Tag Archives: robotics

KATIA is a robotic arm that can scan, 3D print, laser cut and even decorate a cake


KATIA brings the functionality of an industrial robotic arm to mainstream consumers. 


Will robots replace humans? This is a question we have speculated for decades, and the World Economic Forum released a report this week predicting the “Fourth Industrial Revolution” in 2020. While the thought of robots taking over can be daunting, one San Francisco-based startup offers a positive near future where robots can work with us.

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Meet KATIA — short for “Kick Ass Trainable Intelligent Arm” — the brainchild, or shall we say brain arm, of Carbon Robotics. Behind this great name is an even greater product. KATIA is a robotic arm that is modular, open source and can be manually trained for those not fluent in code, making it incredibly versatile and easy to use. Co-founders Rosanna Myers and Dan Corkum sought to create a robotics platform designed for the consumer market. Ordinary people can make use of KATIA, no programming skills or roboticist required.

KATIA is hackable, modular and customizable for each use and environment. It was built on an open platform so users can access its API via tools like Arduino and Python. Add-on attachments can be swapped on and off the robotic device, allowing KATIA to be more than a just an arm that can grab and move objects. It can be transformed into a 3D scanner, 3D printer, laser cutter, and even a cake decorator.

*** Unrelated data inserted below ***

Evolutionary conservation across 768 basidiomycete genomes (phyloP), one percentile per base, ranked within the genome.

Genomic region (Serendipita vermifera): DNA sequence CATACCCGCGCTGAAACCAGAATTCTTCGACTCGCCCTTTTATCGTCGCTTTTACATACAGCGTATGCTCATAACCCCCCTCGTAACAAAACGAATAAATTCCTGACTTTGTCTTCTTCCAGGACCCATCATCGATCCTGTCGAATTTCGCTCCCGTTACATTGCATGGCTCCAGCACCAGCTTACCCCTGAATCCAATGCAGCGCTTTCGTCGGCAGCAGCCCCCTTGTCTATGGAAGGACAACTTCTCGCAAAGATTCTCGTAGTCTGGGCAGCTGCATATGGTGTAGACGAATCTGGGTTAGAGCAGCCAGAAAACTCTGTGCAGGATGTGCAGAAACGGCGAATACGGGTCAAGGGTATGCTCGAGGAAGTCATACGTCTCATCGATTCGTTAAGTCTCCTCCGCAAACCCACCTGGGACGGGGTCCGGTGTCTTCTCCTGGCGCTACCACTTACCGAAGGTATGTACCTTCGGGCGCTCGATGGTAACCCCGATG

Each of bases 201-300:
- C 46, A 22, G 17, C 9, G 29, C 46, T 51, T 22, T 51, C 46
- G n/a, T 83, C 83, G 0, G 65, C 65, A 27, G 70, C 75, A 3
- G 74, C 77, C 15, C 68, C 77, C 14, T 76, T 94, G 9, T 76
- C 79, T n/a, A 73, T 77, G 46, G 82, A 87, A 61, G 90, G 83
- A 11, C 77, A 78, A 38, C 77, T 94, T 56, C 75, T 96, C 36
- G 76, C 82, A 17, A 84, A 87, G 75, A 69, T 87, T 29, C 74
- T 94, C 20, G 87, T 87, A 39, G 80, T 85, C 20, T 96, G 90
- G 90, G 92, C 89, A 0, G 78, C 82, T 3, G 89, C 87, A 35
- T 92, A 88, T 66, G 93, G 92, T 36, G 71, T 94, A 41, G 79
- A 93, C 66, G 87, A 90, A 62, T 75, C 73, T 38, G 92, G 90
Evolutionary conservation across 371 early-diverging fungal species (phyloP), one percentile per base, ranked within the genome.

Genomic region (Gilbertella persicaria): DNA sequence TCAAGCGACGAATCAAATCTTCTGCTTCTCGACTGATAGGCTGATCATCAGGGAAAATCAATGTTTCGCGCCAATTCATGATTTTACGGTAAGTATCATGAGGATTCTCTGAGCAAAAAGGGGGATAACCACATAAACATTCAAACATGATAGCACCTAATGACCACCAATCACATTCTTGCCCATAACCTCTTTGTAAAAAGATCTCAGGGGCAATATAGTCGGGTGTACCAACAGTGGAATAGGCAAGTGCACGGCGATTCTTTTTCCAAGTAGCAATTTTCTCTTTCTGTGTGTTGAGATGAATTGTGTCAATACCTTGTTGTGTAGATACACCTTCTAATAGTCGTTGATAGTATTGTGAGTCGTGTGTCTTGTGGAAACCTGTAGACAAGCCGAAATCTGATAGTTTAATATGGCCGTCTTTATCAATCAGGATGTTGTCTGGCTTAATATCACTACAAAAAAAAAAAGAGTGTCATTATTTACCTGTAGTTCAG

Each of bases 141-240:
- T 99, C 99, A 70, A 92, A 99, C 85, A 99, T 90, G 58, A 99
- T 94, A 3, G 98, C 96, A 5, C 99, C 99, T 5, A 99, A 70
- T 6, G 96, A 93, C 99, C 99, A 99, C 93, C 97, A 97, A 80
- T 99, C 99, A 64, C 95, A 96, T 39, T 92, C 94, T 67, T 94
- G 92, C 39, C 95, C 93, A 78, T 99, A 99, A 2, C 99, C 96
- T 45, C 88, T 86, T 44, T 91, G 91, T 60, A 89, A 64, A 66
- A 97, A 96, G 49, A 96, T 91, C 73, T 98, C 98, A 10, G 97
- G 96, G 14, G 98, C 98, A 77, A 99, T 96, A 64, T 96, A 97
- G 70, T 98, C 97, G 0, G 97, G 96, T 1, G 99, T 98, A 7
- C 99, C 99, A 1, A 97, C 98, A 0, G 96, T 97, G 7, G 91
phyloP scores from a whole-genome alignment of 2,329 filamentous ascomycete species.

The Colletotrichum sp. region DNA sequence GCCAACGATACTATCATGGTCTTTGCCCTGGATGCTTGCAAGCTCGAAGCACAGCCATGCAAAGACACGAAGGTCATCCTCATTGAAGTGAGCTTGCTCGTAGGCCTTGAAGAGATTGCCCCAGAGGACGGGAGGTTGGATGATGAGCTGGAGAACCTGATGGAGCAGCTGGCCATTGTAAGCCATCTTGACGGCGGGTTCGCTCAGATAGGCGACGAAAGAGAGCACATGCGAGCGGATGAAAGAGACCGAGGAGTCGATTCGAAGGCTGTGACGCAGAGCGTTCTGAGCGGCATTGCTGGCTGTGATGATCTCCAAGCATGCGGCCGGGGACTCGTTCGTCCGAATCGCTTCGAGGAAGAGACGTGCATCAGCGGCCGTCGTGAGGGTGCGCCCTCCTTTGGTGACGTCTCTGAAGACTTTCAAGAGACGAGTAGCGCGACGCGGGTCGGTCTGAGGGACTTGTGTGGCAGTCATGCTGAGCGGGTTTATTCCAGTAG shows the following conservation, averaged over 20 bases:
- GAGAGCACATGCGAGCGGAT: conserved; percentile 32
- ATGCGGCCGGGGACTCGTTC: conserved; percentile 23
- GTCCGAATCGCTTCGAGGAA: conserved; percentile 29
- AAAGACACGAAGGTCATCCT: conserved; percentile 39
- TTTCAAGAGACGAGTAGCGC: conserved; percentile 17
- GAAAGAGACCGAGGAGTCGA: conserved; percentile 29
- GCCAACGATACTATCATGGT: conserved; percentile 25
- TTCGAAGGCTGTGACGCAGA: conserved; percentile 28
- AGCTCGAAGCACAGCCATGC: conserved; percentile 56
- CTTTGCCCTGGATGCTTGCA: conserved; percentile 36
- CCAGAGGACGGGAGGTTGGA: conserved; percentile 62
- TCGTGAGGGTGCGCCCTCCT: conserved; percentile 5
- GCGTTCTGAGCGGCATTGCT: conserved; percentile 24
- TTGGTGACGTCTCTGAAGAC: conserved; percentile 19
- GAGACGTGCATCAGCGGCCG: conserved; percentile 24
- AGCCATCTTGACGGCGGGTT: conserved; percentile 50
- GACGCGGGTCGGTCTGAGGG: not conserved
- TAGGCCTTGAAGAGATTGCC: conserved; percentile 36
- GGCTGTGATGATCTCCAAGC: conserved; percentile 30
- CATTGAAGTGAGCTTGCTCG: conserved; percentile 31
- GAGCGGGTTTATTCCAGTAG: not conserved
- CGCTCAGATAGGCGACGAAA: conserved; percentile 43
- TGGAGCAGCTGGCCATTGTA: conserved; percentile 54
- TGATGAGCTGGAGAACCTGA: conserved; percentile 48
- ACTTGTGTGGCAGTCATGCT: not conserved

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KATIA can be taught new movements if you simply guide the arm as it will replicate the desired motion, or you can draw a path for it to follow in the accompanying app. So if you wanted to decorate a cake, for example, KATIA can squeeze the icing in the design of your choosing.

The Carbon Robotics team recently presented at TechCrunch’s Hardware Battlefield finals back at CES 2016, where Myers said in the presentation, “The problem is that [robotic arms] are expensive. They’re difficult to use, and quite frankly not that safe. And that’s where we come in.”

KATIA can carry up to 1 kilogram (2.2 pounds) and moves with sub-millimeter precision. This powerful robotic arm also ensures safety. Enclosed in its carbon fiber frame are sensors that can detect humans and things that come within close range.

Marketed as having the capabilities of an industrial robot at the price of a laptop, KATIA will be selling for $1,999 starting this March. To stay up-to-date, be sure to check out the Carbon Robotics website here.

This Maker built his own robot drinking buddy


Bot-toms up!


Let’s face it, there’s no fun in drinking alone. This is what inspired South Korean Maker Eunchan Park to develop a robot that can literally go shot for shot with him, albeit never actually consuming the alcohol. Although he may not be able to chat like some of your best buds, the slick device can accompany you if you feel like throwing back a few when no one else is around.

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While there have been plenty of bots capable of preparing and mixing cocktails for you in the past, we’re not sure if we’ve ever seen one that actually drinks with you instead. Not only can the aptly named Robot Drinky cheers your glass, his cheeks emit a red light with every chug and he can even signal for a refill as well.